McWilliams stressed that everyone involved in the production is District-based, including the actors, technicians and designers. “In D.C., they tout that we’re the second-largest theater city in the country, [but other theater companies] are all bringing in talent from New York,” he said. “We have so much quality talent right here. We don’t need to bring people in.”
To be invited to NYMF, he said, is a big boon for Washington. “You’re actually asking a totally Washington, D.C., company to come up and do a show in New York. I think that’s a real boost in D.C.”
“A Killing Game” runs July 11 to July 28 at Woolly Mammoth Theatre Company’s Melton Rehearsal Hall, 641 D St. NW. Tickets at www.capitalfringe.org.
“The Brontes” runs July 9 to July 16 at Signature Theatre 480 W. 42nd St., New York. Tickets at www.nymf.org.
GALA Hispanic Theatre’s 38th season features all the elements you’ll recognize as GALA staples: a lot of dance, a lot of music and plenty of Spanish-language productions. (Half of the season will be performed in Spanish with English surtitles.) Hugo Medrano, co-founder and producing artistic director, talked Backstage through the four shows that make up GALA’s 2013-14 season:
‘Cabaret Barroco: Interludes of Spain’s Golden Age’
By Calderón de la Barca, Francisco de Quevedo and Bernardo de Quirós, adapted by Mar Zubieta and Paco Rojas.
Directed by José Luis Arellano García.
Sept. 12 to Oct. 6.
“It’s a bunch of small pieces from the Spanish Golden Age,” Medrano said. “The music and songs of the time with a touch of contemporary flavor.” “Cabaret Barroco” is produced in collaboration with Acción Sur.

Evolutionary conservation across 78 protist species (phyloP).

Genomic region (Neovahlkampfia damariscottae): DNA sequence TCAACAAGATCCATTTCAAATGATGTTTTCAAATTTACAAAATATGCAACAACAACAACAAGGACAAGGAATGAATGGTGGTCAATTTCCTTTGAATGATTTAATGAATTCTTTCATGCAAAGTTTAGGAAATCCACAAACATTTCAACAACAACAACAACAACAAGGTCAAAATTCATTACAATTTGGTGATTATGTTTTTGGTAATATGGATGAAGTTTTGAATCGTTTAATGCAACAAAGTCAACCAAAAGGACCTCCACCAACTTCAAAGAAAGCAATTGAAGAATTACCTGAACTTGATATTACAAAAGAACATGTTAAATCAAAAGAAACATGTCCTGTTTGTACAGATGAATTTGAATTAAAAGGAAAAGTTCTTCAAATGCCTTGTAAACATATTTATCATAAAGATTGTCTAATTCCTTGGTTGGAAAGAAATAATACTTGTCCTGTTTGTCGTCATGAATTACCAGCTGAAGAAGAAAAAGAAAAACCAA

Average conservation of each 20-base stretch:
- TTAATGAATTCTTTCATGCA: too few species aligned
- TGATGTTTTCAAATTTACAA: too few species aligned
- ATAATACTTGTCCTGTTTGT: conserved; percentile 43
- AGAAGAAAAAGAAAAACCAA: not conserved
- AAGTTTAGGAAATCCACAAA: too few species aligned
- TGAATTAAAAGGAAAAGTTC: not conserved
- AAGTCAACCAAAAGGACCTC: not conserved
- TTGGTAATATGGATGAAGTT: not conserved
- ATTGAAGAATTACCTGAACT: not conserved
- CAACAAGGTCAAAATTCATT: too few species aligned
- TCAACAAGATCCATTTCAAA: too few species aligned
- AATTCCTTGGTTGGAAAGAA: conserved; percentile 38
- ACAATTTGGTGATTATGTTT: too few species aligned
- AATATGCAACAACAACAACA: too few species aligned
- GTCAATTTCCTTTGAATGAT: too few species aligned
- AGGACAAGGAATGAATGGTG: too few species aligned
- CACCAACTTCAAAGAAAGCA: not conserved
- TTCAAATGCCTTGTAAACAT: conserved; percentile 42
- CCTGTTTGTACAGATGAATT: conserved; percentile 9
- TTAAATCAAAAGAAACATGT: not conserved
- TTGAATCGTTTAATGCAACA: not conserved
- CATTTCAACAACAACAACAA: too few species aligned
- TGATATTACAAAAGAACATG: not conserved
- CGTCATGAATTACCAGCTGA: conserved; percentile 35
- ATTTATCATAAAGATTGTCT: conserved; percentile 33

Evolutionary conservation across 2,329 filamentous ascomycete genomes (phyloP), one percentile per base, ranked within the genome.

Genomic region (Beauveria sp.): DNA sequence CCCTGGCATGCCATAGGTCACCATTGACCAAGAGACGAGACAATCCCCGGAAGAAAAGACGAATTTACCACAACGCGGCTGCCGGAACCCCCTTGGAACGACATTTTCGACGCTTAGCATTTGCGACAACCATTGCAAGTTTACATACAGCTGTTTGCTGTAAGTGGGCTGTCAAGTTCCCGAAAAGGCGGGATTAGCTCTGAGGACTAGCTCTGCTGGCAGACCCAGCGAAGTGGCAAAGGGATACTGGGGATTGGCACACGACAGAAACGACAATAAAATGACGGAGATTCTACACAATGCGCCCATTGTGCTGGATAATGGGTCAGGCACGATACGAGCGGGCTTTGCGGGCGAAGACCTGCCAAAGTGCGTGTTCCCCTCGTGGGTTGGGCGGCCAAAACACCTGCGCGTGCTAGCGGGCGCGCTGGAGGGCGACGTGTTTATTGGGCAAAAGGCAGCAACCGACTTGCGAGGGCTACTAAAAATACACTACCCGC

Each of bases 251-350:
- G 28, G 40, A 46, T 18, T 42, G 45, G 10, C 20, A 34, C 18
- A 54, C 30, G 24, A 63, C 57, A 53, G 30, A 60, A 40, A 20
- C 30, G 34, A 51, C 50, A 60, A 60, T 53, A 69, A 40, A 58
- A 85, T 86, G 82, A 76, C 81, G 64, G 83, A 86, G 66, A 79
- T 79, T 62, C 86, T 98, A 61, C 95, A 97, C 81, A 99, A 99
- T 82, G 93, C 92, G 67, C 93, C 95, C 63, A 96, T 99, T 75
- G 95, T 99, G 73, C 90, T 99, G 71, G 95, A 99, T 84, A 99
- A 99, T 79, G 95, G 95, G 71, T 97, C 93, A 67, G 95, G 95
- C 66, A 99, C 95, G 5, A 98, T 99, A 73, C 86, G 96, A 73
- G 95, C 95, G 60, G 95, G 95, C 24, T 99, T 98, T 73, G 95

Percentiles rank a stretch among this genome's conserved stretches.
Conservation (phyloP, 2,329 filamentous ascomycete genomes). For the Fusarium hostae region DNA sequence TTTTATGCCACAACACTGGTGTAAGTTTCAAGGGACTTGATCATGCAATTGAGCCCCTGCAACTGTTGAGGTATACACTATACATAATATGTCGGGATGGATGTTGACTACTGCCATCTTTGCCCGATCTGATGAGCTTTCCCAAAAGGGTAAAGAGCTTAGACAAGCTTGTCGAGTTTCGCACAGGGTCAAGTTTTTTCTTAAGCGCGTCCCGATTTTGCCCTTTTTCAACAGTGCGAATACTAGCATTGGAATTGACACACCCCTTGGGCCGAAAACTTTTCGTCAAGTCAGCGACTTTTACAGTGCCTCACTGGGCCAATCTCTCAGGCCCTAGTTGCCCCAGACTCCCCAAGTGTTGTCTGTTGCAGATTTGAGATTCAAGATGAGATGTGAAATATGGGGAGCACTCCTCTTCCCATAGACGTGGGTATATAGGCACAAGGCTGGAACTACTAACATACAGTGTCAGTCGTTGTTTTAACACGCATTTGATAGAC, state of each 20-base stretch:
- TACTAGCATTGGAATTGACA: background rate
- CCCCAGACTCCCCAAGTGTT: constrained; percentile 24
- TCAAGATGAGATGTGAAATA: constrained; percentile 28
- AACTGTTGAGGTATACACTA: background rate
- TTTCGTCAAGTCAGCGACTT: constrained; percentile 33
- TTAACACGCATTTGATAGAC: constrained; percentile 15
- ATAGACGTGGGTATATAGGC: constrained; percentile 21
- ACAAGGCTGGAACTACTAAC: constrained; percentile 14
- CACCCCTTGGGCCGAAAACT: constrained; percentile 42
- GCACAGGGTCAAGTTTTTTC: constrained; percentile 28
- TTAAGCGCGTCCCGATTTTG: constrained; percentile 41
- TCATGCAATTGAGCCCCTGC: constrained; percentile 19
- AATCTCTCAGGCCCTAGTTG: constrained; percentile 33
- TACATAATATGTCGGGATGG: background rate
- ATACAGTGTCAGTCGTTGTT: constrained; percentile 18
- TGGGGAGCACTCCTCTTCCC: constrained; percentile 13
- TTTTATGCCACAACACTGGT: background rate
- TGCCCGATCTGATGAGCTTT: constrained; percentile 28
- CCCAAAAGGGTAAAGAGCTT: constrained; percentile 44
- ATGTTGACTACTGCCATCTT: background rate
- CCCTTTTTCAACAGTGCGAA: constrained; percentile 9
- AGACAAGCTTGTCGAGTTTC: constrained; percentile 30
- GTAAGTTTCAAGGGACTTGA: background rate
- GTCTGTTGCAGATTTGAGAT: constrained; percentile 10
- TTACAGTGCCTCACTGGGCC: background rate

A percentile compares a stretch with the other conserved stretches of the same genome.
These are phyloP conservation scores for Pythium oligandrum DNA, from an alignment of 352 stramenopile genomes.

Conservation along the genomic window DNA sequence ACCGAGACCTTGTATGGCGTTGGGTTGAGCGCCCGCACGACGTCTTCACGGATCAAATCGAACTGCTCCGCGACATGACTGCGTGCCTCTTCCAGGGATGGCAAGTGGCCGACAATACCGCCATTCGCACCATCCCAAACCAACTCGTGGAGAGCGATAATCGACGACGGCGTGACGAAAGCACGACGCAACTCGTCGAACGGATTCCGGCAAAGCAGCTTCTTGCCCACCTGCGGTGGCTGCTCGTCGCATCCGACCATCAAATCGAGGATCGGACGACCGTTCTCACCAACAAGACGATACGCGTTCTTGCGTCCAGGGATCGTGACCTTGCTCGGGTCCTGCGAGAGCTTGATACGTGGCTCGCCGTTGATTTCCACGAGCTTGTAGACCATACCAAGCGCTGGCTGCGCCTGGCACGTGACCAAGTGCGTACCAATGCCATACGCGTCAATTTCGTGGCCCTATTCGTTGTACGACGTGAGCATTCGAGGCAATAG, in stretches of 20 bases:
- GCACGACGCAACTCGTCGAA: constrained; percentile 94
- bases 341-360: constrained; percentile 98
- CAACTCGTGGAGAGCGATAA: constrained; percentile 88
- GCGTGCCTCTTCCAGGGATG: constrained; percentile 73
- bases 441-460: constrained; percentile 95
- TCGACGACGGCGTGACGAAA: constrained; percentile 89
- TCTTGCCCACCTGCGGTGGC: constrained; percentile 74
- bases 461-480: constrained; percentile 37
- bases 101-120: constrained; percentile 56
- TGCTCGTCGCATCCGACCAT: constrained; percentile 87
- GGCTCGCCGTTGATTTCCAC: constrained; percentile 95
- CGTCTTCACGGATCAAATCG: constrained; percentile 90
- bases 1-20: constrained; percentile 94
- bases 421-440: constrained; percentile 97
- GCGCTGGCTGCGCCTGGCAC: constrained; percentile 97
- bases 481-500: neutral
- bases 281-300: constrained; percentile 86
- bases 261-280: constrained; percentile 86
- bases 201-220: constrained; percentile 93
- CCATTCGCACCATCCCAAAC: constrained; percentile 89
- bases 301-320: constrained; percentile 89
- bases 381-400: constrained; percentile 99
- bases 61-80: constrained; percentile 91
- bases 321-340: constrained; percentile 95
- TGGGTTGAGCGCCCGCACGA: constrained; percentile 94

‘La Señorita de Tacna/The Young Lady from Tacna’
By Mario Vargas Llosa.
Directed by José Carrasquillo.
Feb. 6 to March 9, 2014.
“It’s a very tender play,” said Medrano, “about the passion of the playwright [and] creating a story: how that story is created and what the elements are.” “Young Lady from Tacna” will be presented in Spanish with English surtitles.
By Lisa Loomer.
Directed by Abel López.
April 24 to May 18, 2014.
A Salvadoran nanny cares for the children of Nancy, a lawyer in America, while trying to support her own children back home. “It’s a very interesting play because it has the themes of human relations from different perspectives,” Medrano said. The play — first presented in 2008 — will be performed in English with Spanish surtitles.
‘Puro Tango II’
Conceived and directed by Hugo Medrano.
Musical direction by Alvaro Hagopián.
June 5 to June 22, 2014.
This musical revue about the creators of tango, featuring dancers from Argentina and Uruguay, is “going to focus a little bit more on the role of the woman in tango,” said Medrano. “That is an important talent that is still being kind of put aside: the [female] tango singer. There is always a tendency to hear the tango sang by men, not necessarily by a woman.” “Puro Tango II” will be in Spanish with English surtitles.